I am not sure where the ideas that Donald Trump has ever given a thought to Jesus or the role of the Bible in his life has anything to do with the slaughter of innocent people in a Rwandan Catholic church but I have to just see the hypocrisy in both ideas. Trump has been divorced three times (though I don’t personally see an issue with that), has never seen marriage as a reason to not have sex with whomever and basically thinks that he has a right to do whatever he wants to anyone he wants. Take money from small businesses? Force them out of business? Sure, if it helps the Trump bottom line, why not? While I am no expert on the Bible of Jesus but if we were all wearing, “what would Jesus do?” bracelets, I am pretty sure sexual assault and fraud are not part of his repertoire.
And then the hypocrisy of the “trust in the Lord.” I get it. People like to believe in something and I do see the value in religion. The American civil rights movement got a lot of help and its start in churches. Having said that, blind allegiance to anything is just stupid.
But maybe the real connection between the Rwandan genocide, the stupid trending Twitter topic and Trump is that we seem to be on a path to genocide here and it is being led by people who claim to love Jesus. If that doesn’t scare you, it should.
I have changed my mind about the Tea Party.
Their constant references to my favorite period of history (Note to Governor Palin: amazing things happened during that period that need no embellishment, Paul Revere’s ride was pretty awesome without guns and a farce about “warning the British” and Congresswoman Bachmann: read some history before telling New Hampshire how the ‘shot heard ’round the world’ happened there) still piss me off. Because they get the facts wrong — seriously, how many times can I quote Senator Moynihan before it sickens even me? (“You have the right to your own opinion but not your own facts.”)
And true, your extreme and contradictory views of reality, history and ideology trouble me still. I don’t think you can “pray away the gay” (how ironic is is that Dr. Bachmann, well, you know…), nor do I think the 2008 election heralded the beginning of the ‘end of days’ and I don’t think just because someone disagrees with me they are anti-American.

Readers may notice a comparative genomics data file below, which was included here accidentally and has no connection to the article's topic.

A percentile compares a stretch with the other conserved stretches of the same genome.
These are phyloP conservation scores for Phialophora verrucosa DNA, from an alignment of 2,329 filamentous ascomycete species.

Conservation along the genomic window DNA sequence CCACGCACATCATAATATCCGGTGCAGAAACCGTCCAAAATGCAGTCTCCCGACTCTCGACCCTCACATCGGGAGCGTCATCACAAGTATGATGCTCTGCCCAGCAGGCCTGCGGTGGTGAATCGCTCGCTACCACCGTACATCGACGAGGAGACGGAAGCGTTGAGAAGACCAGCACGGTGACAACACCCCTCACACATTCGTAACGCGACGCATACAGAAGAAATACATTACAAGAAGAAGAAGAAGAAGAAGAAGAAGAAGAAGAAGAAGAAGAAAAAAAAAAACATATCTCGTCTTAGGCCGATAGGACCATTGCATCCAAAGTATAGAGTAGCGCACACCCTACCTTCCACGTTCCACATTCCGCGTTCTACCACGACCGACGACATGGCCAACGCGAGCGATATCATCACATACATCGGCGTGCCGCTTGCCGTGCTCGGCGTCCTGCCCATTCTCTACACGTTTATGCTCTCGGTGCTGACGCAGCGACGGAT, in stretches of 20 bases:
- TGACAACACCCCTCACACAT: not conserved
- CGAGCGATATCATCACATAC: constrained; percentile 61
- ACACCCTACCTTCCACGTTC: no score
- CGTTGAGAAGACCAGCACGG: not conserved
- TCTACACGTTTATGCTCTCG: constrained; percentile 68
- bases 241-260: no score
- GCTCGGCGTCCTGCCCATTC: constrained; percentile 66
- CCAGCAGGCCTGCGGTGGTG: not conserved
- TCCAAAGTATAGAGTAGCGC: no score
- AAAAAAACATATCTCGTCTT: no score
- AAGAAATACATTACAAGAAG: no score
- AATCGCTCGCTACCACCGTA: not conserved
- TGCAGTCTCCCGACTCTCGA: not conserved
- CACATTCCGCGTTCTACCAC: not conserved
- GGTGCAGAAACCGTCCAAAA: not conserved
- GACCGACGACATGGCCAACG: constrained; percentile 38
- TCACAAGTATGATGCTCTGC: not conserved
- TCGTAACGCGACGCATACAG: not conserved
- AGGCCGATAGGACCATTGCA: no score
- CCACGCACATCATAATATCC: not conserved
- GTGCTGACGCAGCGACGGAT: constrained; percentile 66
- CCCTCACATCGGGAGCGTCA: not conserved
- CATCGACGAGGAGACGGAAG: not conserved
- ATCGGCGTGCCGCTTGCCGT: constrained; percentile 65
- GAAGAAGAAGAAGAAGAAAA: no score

And yet, I am impressed. You have made me feel badly for Speaker Boehner. Wow. You are the Christine O’Donnell of political “parties.” Ps. Even she is not a fan of Michele Bachmann. She once said, and I quote, “We should chance the phrase ‘shooting fish in a barrel’ to ‘fact checking Michele Bachmann.” Me-Ow!
With the 2012 elections around the corner, I am glad they are around. They are making life really hard for the other Republicans in the House. A big block of them have said they won’t support the Speaker’s debt ceiling increase plan. Seriously, how much does that sting? You are the Speaker of the House, you go on national TV and give a speech about how great your plan is and then found your own caucus won’t support it. And he’s between a rock and a hard place. He needs Democrats to pass a plan but any compromise he reaches with them will cost him the Speakership. So, from a purely political, campaign perspective, I love the Tea Party.
The problem is that we are facing a possible financial catastrophe. Lawrence O’Donnell was right — the “Tea Party” freshmen don’t understand this is bigger than their campaigns. It’s bigger than this Congress. It’s bigger than the Obama Presidency.
Oh, one other jab at the GOP and the Speaker — does anyone else see an irony in their recent statements? They claim this should be about “Americans keeping their jobs, not politicians.” They simultaneously claim they cannot compromise because they will be breaking their campaign promises and we can all see why the Speaker is not compromising — and in other circumstances, I think he would but being Speaker of the House is a good gig. Irony!
Maybe this is the real apocalypse that preacher was talking about a few months back…